Lajos Bokros featured

The Research section of the Central European University website regularly features a member of the faculty for his/her research activities. The current feature is Lajos Bokros, Professor at the Master's Program in Public Policy at the Center for Policy Studies.


Lajos Bokros receives in his newly created room on the second floor of the Nador building. It is hidden behind a white door in the corner and one can walk by it several times before finding the small office. On his desk there is a copy of the morning issue of a Hungarian daily newspaper, which happens to have an interview with him featured on the first page. Lajos Bokros, former Minister of Finance (1995-1996), is still a very public figure in Hungary, and also well-known in initiated circles all over Eastern Europe and former Soviet Union for his relentless efforts to reform public finance policy during the eight years that he was Director of Private and Financial Sector Development in Europe & Central Asia at the World Bank.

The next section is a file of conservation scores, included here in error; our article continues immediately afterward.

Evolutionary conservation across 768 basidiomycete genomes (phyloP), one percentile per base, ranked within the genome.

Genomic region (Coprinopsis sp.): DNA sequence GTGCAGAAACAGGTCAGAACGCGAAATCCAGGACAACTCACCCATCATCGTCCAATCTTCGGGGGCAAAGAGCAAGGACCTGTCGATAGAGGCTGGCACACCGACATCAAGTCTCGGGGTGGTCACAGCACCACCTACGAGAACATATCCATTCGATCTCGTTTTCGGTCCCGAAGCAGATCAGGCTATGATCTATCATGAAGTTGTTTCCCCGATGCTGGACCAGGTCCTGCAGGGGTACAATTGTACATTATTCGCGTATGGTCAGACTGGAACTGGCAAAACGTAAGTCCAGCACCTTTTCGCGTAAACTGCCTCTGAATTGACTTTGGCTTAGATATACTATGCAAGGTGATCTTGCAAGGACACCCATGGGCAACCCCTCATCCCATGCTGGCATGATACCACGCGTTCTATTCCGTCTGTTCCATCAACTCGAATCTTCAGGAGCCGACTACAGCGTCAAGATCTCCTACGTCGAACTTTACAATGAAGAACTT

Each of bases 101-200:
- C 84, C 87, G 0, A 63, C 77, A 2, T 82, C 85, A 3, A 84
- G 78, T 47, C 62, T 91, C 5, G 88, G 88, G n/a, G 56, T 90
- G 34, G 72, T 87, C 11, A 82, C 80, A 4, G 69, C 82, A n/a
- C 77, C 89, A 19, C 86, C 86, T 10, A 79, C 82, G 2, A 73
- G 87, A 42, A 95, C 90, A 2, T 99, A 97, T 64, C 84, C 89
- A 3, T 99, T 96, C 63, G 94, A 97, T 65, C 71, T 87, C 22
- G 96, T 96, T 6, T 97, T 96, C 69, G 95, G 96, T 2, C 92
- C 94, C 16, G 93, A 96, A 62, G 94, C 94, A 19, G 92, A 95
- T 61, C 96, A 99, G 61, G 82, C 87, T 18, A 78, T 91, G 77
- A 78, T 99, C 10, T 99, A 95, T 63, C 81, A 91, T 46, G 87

As a graduate of the Budapest University of Economics (PhD in 1980) Lajos Bokros started his career as a research fellow at the Financial Research Institute of the Hungarian Ministry of Finance. From 1986 onwards his professional life has been that of a practitioner's, but still it has been intertwined with research. "Obviously in positions in business or in government it is difficult to find time for theoretical research, but policy research has always been part of my activities. For instance, as Finance Minister of Hungary it was my job to come up with innovative new ideas, but they had to be based on knowledge. There is a symbiosis between policy research and policy practice, which I have lived in full." This is an attitude fitting his current teaching affiliation with the Department of Economics and the Master's Program in Public Policy at the CEU Center for Policy Studies.